Micro is Big

Where the telescope ends, the microscope begins; which of the two has the grander view? This question posed by Victor Hugo captures the essence of the contrast underscored in this article: some of the smallest of ideas can appear big, and have bigger impact, if seen through the right lens. Three prominent examples with relevance to emerging economies are discussed here.

First up, is our very own micro-credit movement. Whilst small scale lending has been going on for centuries, Dr. Muhammad Yunus refined the micro-credit concept and put it in practice at scale in the 1970’s. Grameen Bank started out with only 10 members in 1976. In 40 years, it achieved more than 7 million active members with loan disbursements over $16 billion, and a Nobel Prize.

Next, is the ‘sache-fication’ of many FMCG products. From bite-sized chocolate bars to single-serve shampoo packets, the miniature packaging of many consumer products have unleashed massive market opportunities at the turn of the century. As late C. K. Prahalad had pointed out, the shift into micro packaging has created macro benefits: on one hand, for the producers by unlocking previously unreachable market segments at the ‘base of the pyramid’ (BOP), and on the other hand, for the BOP consumers themselves by making world-class products accessible at affordable unit prices.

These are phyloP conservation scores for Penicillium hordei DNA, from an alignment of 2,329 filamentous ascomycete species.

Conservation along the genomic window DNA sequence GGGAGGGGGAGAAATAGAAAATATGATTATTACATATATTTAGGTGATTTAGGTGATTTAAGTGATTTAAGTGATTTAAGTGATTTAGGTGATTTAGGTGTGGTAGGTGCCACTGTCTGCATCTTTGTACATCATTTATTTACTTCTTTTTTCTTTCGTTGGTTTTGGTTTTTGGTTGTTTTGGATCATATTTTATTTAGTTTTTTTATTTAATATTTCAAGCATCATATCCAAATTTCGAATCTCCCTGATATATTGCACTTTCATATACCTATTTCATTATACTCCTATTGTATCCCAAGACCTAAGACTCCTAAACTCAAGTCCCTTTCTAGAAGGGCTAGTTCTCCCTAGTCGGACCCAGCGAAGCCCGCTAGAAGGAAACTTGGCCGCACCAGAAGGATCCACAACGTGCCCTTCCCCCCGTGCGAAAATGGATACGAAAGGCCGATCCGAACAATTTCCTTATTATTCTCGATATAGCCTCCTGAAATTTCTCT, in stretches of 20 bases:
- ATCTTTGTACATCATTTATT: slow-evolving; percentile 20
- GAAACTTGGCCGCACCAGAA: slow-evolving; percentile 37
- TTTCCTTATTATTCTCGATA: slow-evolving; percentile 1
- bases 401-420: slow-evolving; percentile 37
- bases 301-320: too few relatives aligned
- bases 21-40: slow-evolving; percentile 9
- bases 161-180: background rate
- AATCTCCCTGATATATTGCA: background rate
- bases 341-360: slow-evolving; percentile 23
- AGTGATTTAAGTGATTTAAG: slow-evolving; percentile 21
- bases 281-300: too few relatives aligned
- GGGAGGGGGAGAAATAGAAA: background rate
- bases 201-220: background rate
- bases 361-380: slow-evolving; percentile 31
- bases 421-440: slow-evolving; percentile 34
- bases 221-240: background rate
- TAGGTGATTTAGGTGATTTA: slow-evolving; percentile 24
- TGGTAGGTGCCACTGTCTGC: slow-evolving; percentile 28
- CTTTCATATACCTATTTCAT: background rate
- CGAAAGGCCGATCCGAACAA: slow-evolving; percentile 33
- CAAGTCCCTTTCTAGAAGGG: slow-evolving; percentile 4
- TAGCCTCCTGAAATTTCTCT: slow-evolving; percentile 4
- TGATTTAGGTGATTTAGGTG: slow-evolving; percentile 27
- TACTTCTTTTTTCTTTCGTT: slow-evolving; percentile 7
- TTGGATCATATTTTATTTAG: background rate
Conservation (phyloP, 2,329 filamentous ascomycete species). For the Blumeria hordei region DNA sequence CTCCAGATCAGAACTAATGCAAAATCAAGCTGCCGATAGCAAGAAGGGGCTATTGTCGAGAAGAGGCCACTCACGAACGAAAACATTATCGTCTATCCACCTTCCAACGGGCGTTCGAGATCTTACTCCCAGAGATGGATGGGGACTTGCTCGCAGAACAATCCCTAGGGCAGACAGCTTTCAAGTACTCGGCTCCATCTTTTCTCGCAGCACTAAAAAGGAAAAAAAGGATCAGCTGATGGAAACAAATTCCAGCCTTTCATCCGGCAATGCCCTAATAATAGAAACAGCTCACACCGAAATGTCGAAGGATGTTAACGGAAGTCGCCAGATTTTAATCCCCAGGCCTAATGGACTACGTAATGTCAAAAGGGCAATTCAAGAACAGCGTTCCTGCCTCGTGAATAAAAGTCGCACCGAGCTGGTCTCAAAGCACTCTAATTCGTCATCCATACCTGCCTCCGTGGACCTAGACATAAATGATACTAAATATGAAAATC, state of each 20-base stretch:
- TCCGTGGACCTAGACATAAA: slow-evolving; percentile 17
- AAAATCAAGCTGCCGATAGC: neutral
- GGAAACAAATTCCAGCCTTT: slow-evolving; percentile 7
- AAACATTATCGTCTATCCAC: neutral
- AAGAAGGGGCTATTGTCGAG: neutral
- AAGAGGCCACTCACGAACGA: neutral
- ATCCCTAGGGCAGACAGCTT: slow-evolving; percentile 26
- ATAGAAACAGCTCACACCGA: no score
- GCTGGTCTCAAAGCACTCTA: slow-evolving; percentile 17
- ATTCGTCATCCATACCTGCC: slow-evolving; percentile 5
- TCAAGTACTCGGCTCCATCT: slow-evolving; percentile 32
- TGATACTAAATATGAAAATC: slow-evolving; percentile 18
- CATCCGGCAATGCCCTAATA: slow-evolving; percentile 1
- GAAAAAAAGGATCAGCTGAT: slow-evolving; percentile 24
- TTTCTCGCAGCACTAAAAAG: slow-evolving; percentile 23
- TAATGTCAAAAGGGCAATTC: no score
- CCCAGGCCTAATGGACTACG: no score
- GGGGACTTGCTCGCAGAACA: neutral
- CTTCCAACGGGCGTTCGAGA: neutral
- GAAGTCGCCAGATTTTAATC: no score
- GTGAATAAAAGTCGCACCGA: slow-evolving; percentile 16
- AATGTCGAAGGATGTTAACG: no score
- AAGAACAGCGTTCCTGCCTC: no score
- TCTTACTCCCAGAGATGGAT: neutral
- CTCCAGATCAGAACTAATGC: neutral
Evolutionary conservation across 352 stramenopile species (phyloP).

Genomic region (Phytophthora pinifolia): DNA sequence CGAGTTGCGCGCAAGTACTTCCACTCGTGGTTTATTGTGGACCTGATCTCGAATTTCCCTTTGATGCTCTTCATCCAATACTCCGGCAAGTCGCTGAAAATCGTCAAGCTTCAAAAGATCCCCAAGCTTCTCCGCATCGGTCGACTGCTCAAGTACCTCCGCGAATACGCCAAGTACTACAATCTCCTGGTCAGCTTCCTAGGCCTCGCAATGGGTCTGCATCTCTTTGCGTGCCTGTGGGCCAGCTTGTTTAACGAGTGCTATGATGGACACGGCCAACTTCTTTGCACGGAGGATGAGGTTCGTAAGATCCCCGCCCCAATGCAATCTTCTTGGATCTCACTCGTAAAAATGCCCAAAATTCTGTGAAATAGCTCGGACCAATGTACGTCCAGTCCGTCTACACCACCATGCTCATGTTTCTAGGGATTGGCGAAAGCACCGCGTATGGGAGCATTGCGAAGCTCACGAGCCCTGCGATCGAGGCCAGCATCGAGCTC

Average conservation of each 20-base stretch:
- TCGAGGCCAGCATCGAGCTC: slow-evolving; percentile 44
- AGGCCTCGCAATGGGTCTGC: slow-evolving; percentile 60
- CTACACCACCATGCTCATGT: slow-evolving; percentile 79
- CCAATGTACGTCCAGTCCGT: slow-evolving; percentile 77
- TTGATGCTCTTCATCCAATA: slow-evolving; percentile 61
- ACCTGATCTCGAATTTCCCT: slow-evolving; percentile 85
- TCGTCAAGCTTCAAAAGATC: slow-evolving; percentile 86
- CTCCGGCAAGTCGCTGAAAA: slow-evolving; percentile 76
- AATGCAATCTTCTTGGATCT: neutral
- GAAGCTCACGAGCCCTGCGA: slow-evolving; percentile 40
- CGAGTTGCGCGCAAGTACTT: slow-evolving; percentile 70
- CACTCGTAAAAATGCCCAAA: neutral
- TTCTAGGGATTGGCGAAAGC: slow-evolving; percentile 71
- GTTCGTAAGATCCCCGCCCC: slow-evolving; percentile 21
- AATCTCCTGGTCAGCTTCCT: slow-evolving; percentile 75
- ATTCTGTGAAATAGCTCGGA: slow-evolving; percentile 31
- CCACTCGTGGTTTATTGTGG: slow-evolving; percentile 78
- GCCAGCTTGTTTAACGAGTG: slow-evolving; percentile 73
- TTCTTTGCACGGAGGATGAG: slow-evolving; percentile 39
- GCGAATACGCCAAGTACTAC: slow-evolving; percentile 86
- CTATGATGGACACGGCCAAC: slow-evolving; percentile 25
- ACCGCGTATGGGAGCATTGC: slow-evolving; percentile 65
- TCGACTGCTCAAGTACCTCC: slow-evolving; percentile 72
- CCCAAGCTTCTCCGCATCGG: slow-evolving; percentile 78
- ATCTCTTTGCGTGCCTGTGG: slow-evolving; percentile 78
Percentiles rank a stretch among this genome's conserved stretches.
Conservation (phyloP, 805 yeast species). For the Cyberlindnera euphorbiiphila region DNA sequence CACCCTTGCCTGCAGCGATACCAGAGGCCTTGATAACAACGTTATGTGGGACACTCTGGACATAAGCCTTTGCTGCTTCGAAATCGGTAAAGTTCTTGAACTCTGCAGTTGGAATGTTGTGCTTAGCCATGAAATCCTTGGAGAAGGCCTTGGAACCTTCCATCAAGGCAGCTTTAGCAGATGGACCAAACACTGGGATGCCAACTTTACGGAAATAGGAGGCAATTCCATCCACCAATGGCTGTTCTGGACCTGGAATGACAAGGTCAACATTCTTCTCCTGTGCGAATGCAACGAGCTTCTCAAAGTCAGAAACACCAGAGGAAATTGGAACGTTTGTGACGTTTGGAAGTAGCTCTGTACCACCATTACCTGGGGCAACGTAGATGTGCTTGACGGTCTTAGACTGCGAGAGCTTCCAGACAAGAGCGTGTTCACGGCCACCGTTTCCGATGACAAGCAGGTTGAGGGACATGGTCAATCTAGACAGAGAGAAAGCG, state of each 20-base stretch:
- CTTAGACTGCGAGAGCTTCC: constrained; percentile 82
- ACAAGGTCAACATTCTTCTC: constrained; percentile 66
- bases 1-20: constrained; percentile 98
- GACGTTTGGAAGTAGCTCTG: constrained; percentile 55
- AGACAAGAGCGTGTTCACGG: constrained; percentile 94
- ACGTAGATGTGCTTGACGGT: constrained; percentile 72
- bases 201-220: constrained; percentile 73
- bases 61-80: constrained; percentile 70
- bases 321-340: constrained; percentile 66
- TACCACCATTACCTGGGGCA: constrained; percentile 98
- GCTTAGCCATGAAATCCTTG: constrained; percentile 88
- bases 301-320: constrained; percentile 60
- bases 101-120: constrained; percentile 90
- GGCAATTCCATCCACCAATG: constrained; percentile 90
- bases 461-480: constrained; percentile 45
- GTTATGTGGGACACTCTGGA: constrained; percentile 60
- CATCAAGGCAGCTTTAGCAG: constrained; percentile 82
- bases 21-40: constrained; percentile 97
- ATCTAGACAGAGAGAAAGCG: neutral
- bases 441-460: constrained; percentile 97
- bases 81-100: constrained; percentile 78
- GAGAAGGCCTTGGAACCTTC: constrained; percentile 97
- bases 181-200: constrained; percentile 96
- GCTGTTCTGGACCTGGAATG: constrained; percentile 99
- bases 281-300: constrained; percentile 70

Last but not least, is the mobile apps phenomenon. These are software applications that are so micro in comparison to the behemoth PC applications, that even their name had to be abbreviated to ‘app’. They are also micro in price, most of them are about a dollar each (compared to hundreds or thousands for PC applications). And despite being small in size and price, they represent a new frontier in technology that is anything but micro. The global market for apps is estimated to be reaching over $50 billion. One of these apps, Whatsapp, was recently sold for a staggering $19 billion to Facebook. And given the nature of these apps (very focused, limited complexity), an army of micropreneurs around the world are engaged in this sector, many from emerging markets.

While the changes wrought by micros may be small at the outset, they have made history by building a human base for macro development. Some good things indeed do come in small packages.



This article was written by Shuvajit Mandal & Synthia Mallick